Though they’re not nearly as much fun as sharing books, songs, and literacy activities with kids, presentations to adult audiences are often a fact of life for librarians and teachers. Whether you are going to bat for library funding with your board or town council, presenting at a professional conference, or sharing curriculum information with parents, Scott Schwertly’s article, “The Best Way to Outline Your Presentation” over at the Slideshare blog will help you structure your presentation to entice and inform your audience.
by Kathy MacMillan,NIC, M.L.S.
Programming and special events are a key part of public library services, and providing interpretation services for those events is a key part of effective library service to deaf patrons. The Americans with Disabilities Act requires that state and local government agencies and public accommodations provide effective communication for deaf people. Under Title II of this law, storytimes, library board meetings, book club meetings, and other open events should all be made accessible upon request. Interpreters may also be requested for other events such as job interviews and staff meetings.
Aside from the legal obligation to provide accessibility, making these events open to deaf patrons is integral to the public library’s mission of providing equal access for all.
In many libraries, however, access is limited by lack of clear policies and staff discomfort with procedures for obtaining and working with interpreters. Many librarians want to provide interpreters, but they simply don’t know where to start. Here’s your get-started guide.
Your library should have a policy in place about how far in advance deaf patrons should request an interpreter. Two weeks is fairly standard; one week should be the minimum. American Sign Language (ASL) interpreters work in a variety of settings, and most areas have a lot more interpreting work available than there are interpreters to do it. The more lead time you have to find an interpreter, the more likely you are to be able to fill the patron’s request. All publicity materials should carry a note about this policy, as well as clear contact information about where to request interpreters. (Consider providing an email address as well as a phone number when giving this contact information; though most deaf people have access to TTY or video relay service to use the telephone, nearly all use email to communicate.)
The wording of this policy can encompass multiple special needs. Here’s an example:
“To request sign language interpretation or other accommodation for special needs for any program, please contact Jane Doe at least 2 weeks before the program date. (123-555-5555 or email@example.com)”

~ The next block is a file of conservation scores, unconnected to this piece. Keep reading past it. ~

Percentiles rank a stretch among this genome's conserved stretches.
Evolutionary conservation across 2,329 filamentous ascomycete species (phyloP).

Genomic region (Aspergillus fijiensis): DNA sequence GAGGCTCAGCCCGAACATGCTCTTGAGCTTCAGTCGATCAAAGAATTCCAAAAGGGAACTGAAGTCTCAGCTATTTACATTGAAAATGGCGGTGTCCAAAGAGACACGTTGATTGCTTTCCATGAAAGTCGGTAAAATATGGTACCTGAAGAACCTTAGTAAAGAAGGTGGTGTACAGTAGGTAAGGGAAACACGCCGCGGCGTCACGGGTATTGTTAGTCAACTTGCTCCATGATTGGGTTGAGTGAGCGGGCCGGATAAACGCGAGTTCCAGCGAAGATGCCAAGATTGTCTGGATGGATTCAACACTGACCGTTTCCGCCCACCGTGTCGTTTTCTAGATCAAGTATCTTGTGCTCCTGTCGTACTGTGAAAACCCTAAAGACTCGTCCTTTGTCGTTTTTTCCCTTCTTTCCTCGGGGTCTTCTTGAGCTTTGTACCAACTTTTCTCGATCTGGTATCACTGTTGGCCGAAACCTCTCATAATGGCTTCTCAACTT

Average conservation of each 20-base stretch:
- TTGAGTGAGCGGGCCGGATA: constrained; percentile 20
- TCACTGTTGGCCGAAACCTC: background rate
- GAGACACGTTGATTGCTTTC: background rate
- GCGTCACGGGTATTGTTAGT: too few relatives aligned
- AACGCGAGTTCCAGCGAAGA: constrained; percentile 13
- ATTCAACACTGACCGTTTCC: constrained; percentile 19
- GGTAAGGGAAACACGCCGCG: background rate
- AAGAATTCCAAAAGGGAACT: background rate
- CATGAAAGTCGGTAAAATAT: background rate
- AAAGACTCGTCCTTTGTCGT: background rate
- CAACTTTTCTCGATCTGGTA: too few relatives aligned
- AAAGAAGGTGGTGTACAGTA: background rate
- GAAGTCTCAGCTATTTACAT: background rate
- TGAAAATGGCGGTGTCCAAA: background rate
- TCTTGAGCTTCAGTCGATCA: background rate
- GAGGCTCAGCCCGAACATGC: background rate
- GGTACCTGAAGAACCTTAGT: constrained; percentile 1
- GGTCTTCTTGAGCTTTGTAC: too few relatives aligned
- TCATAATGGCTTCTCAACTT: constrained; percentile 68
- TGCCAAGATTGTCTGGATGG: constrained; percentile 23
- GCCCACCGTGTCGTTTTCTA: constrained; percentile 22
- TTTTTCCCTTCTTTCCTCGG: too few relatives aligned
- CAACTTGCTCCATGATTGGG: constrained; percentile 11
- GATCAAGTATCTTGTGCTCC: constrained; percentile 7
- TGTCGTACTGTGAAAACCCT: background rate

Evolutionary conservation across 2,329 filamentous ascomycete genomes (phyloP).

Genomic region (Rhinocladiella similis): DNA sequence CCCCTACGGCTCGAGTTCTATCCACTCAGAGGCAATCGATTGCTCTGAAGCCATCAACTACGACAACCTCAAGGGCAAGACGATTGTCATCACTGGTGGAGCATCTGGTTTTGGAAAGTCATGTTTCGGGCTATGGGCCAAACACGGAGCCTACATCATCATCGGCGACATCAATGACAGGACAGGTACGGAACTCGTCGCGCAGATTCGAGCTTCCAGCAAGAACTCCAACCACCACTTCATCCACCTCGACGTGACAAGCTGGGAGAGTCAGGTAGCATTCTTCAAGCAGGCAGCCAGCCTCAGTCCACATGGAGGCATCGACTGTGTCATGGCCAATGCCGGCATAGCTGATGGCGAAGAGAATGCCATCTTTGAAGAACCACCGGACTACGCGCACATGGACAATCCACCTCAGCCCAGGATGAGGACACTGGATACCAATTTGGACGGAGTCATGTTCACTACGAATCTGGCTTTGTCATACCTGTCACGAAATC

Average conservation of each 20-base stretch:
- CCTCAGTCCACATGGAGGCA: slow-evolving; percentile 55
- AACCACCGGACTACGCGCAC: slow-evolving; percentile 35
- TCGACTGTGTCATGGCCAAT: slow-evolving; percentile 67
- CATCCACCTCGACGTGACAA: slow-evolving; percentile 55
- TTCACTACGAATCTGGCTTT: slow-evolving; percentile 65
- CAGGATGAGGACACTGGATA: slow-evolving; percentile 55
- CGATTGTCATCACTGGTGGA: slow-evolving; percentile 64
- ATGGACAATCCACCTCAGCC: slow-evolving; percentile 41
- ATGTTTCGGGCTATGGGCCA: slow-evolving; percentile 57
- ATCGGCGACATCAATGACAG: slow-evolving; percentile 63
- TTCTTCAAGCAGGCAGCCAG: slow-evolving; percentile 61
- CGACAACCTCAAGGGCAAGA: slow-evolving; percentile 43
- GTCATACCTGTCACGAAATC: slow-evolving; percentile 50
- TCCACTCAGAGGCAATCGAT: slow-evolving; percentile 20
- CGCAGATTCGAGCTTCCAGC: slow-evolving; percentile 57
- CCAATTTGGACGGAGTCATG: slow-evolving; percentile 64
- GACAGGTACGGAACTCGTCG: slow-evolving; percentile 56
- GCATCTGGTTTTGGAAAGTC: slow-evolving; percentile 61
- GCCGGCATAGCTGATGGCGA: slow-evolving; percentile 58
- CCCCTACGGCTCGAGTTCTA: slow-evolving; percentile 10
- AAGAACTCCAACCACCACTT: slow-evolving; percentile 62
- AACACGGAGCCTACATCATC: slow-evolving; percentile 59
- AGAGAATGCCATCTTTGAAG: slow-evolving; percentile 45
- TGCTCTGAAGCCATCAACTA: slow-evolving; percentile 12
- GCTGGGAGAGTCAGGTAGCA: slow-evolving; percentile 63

Some libraries provide interpreted programs on a regular basis, whether a patron requests it or not. This is a wonderful way to welcome deaf patrons, and, with a growing number of hearing parents signing with their hearing children, it is sure to earn you points in the hearing community as well. If you decide to go this route, it’s a good idea to poll members of your local deaf community to make sure your regularly-scheduled interpreted program doesn’t conflict with other deaf community events. In this case, you would definitely want to advertise that the program is going to be interpreted, but be careful of the language you use:
YES: “ASL interpretation will be provided.”
NOOOOOOOOO!!!!!!!: “This program will be signed for the hearing impaired.”
If you do decide to try providing interpreters at a regularly scheduled program, don’t be surprised if you don’t attract a huge number of deaf people right away. Deaf people traditionally have not been avid library users, simply because, in many cases, libraries have not provided much for them. The best way to build a following in the deaf community is through word of mouth – or, in this case, word of hand. Contact your local association of the deaf or school for the deaf and get the word out.
The easiest way to hire interpreters is to contract with an interpreting agency. You provide the agency with all the relevant information about the event that needs interpreting, and the agency locates an interpreter from their pool to fill the assignment. Of course, such convenience has a price – expect to pay an agency fee in addition to the interpreter’s fee.
Many libraries prefer to contract directly with freelance interpreters. You can build up your list of freelancers in your area by asking deaf contacts in your community for recommended names, or by searching the Registry of Interpreters for the Deaf database at www.rid.org (click on “Find an Interpreter” in the menu on the left hand side of the page). The benefit of contracting directly with freelancers is that it saves money; the major drawback, however, is that you may spend a lot of time on the phone trying to find an available interpreter.